FIGS: HIDDEN TREASURES

Q: Why do people call figs a ‘false fruit’?

With all this unseasonal rain, top quality strawberries are going to be thin on the ground for Valentine’s Day. So why not replace them with some fresh NSW figs! Local figs are fantastic quality at the moment, and with a long held reputation as both an aphrodisiac and symbol of romance, they will satisfy foodies and romantics alike.

As fresh figs do not ripen after harvest, pick figs that are heavy and plump with no blemishes and good colour for their variety (see below). Avoid any with a sour smell as they will be over ripe.  When they split at the base, they’re ready to serve.

 

BLACK GENOA: Most common commercial variety in NSW

Image: www.flemings.com.au

SHAPE: Med to large , squat and conical

COLOUR: Dark purple skin at maturity, dark red seeds and white flesh

AVAILABILITY : late December to May

PEFORMANCE: Distinctive rich, sweet flavour, stores well. Best for eating fresh or jams

 

WHITE ADRIATIC:

Image: treesofantiquity.com

SHAPE:  Med to large, sphere.

COLOUR: The skin is green tinged with amber when ripe. Flesh is a rich , strawberry colour

AVAILABILITY : March to May

PEFORMANCE: All purpose fig with excellent flavour. Peels easily when ripe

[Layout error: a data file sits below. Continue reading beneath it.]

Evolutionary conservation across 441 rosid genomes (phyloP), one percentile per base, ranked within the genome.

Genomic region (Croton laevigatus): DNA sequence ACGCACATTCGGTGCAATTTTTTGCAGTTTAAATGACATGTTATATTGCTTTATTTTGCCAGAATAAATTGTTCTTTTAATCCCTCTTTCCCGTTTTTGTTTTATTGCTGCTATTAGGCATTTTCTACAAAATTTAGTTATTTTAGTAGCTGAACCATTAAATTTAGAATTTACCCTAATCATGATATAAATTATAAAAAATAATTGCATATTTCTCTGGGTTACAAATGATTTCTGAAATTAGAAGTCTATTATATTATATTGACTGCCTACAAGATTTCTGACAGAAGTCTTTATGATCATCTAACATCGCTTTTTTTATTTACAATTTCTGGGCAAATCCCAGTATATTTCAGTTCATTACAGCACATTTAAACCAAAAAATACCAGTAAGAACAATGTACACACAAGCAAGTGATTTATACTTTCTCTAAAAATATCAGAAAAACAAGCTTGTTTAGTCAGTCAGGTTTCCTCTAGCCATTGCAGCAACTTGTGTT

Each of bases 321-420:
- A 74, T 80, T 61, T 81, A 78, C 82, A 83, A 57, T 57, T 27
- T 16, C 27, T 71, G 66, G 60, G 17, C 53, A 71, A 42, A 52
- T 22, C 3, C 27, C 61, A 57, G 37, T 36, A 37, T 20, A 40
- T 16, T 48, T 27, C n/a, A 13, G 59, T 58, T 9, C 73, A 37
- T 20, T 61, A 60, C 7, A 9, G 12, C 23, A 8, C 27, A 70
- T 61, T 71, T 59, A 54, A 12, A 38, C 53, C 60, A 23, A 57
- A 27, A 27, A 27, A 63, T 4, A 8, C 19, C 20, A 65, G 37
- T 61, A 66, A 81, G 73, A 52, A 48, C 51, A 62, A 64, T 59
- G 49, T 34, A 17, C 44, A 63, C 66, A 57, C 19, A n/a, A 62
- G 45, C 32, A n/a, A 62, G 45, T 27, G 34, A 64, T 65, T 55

BROWN TURKEY:

Image: www.flemings.com.au

SHAPE:  Med to large, pear shape with prominent ribs and large eye

COLOUR: Thin, brown skin which is a lighter copper colour near the stem, flesh is pink-brown

AVAILABILITY : February to May

PEFORMANCE: Excellent flavour with few seeds- suited to eating fresh

 

Image: www.flemings.com.au

PRESTON PROLIFIC: Originated in VIC, thought to be a Black Genoa seedling

SHAPE: Med to large, sphere

COLOUR: Skin changes from green to a purple brown when ripe. Pulp is amber with a tint of red and the flesh is very thick, creamy white and juicy

AVAILABILITY : February to May

PEFORMANCE: Distinctively sweet

 

Still not convinced? Here are some Valentine’s Day inspirations with fig at their heart:

Arugula with Brûléed Figs, Ricotta, Prosciutto & Smoked Marzipan – Graham Elliot

Duck Breast with figs, burnt honey and lavender sauce – Gourmet Traveller

Figs for a Thousand and One Nights– Nigella Lawson

Fig leaf ice-cream with crushed berries and meringue– Gourmet Traveller

Baci Di Fichi – delicious magazine

 

A: Figs are all about hidden treasures. What we often refer to as the fruit is actually a synconium (hollow vessel) which holds the delicate flowers and seeds of the plant.  In ‘persistent’ figs varieties (i.e. the ones we eat fresh) the flowers are all female and the seeds empty. Whereas dried figs are produced from varieties where the seeds are pollinated, which is how they achieve their nutty flavour.

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